While many students spent last weekend visiting harvest corn mazes or cleaning their dorms,  13 students from the journalism and mass communication department spent their Halloween weekend volunteering at Elijah’s Harbor, a private mansion turned retreat and conference center in the mountains around Greeneville, Tennessee.

Elijah’s Harbor, named for the rest and care Elijah received in the wilderness, is the 250-acre property of businessman Mike Jackson.

The 22,000-square-foot mansion, which was designed for hosting corporate functions, used to be his private residence.

Now it serves as a retreat for pastors and families in the ministry.

The 13 students, both upper- and underclassmen, spent their Saturday doing cleanup, stripping old paint from decks and painting fences at one of the Harbor’s adjacent properties.

“I really felt connected to the burden that Joe and Pati [Gatas]   have, and after hearing their story, I really wanted to get behind them,” junior JMC major Rebekah Wright said.  “Painting fences may not seem very big, but to them it was [valuable.]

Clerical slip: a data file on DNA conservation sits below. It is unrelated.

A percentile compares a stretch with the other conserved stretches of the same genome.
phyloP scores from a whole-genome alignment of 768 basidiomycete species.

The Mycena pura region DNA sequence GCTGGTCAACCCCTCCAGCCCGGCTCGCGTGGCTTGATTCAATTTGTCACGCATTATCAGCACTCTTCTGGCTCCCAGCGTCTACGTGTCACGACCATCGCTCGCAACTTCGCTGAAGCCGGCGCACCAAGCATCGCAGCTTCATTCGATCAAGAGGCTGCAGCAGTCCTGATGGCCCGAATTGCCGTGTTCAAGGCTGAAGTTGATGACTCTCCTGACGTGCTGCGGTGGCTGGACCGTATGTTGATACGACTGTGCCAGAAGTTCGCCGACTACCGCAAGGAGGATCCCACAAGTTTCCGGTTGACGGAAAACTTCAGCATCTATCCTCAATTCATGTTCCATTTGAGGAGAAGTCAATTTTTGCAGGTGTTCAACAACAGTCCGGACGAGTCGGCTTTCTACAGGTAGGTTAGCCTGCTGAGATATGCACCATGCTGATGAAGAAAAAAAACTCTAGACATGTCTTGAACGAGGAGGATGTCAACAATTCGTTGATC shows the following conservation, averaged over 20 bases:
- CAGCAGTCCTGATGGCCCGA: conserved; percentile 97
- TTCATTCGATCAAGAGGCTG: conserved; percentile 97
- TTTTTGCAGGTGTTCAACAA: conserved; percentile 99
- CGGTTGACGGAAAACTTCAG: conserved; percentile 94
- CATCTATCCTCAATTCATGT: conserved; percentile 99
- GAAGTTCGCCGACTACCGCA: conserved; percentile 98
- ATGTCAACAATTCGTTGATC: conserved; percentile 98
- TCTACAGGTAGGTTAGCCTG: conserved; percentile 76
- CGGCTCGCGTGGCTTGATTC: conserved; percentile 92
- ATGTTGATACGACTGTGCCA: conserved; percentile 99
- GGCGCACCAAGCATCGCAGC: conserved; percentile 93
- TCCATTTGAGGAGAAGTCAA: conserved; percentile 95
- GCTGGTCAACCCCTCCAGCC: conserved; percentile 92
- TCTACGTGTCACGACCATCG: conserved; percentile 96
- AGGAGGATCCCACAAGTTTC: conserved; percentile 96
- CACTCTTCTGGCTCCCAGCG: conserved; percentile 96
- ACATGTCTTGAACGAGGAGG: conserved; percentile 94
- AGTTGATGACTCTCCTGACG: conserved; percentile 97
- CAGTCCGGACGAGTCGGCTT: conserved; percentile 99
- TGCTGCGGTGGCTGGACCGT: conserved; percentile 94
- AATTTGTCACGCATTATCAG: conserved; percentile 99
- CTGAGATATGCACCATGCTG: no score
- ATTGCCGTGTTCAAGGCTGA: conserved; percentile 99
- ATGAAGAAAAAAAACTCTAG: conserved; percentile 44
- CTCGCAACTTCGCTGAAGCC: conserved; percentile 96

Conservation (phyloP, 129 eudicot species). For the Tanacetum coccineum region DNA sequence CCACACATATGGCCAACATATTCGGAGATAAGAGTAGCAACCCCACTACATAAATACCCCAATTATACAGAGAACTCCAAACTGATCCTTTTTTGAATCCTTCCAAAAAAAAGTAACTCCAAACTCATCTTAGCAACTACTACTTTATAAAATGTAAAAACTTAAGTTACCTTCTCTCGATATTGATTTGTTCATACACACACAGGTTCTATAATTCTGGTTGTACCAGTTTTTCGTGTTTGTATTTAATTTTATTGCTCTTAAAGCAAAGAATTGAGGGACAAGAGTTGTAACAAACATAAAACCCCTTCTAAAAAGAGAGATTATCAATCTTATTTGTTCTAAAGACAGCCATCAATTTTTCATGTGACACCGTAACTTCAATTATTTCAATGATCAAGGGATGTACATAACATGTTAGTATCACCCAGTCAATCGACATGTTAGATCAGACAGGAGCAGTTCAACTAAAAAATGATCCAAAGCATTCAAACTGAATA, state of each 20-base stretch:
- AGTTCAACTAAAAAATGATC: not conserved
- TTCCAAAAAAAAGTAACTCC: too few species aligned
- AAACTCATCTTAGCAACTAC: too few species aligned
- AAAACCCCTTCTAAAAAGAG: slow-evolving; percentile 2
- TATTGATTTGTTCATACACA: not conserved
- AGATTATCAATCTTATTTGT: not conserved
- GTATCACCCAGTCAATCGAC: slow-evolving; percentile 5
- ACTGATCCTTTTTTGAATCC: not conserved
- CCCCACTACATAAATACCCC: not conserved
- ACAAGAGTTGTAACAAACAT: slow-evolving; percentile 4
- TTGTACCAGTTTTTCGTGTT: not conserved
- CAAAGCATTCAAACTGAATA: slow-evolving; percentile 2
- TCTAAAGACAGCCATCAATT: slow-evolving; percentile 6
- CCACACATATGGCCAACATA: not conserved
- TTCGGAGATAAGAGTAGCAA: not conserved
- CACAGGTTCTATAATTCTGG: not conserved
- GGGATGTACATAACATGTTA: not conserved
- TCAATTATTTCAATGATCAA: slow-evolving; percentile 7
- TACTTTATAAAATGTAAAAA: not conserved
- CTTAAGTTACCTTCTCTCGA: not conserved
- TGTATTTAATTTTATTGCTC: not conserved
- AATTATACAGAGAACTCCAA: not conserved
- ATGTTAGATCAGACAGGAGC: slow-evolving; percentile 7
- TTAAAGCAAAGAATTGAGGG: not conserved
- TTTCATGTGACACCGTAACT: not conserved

According to Joe Gatas, the director and caretaker of Elijah’s Harbor, the group was able to accomplish several weeks’ worth of work in an afternoon.

Gatas and his wife Pati owned several Checkers and Burger King franchises in New Jersey before answering the Lord’s call to serve at the Harbor.

Gatas’s heart is for students to find a ministry to get involved with.

“I was hoping [seeing this ministry] would change [their] mindset about getting a job in the world versus getting involved with something significant for Christ,” Gatas said.   

Mr. David Lurtey, an assistant professor in the JMC department, organized the weekend work trip after vacationing there with his family over the summer and falling in love with the ministry.

“I wanted the group to bond and get to know each other better; we had a group that ranged from freshman to seniors ,” Lurtey said. “I wanted them to think about doing something for a ministry [and] the Lord. A lot of times when we’re in school, we tend to just think about our homework, studies and going to activities. I wanted the JMC students to give of themselves and have a ministry.”

Marjorie Elliot, a sophomore JMC major, encouraged future students to take part in this unique opportunity.

“JMC is like a family, and getting to be around them and some people I don’t know was really fun,” Elliot said. “Yes, it was lots of work, but there was also lots of time to have fun.”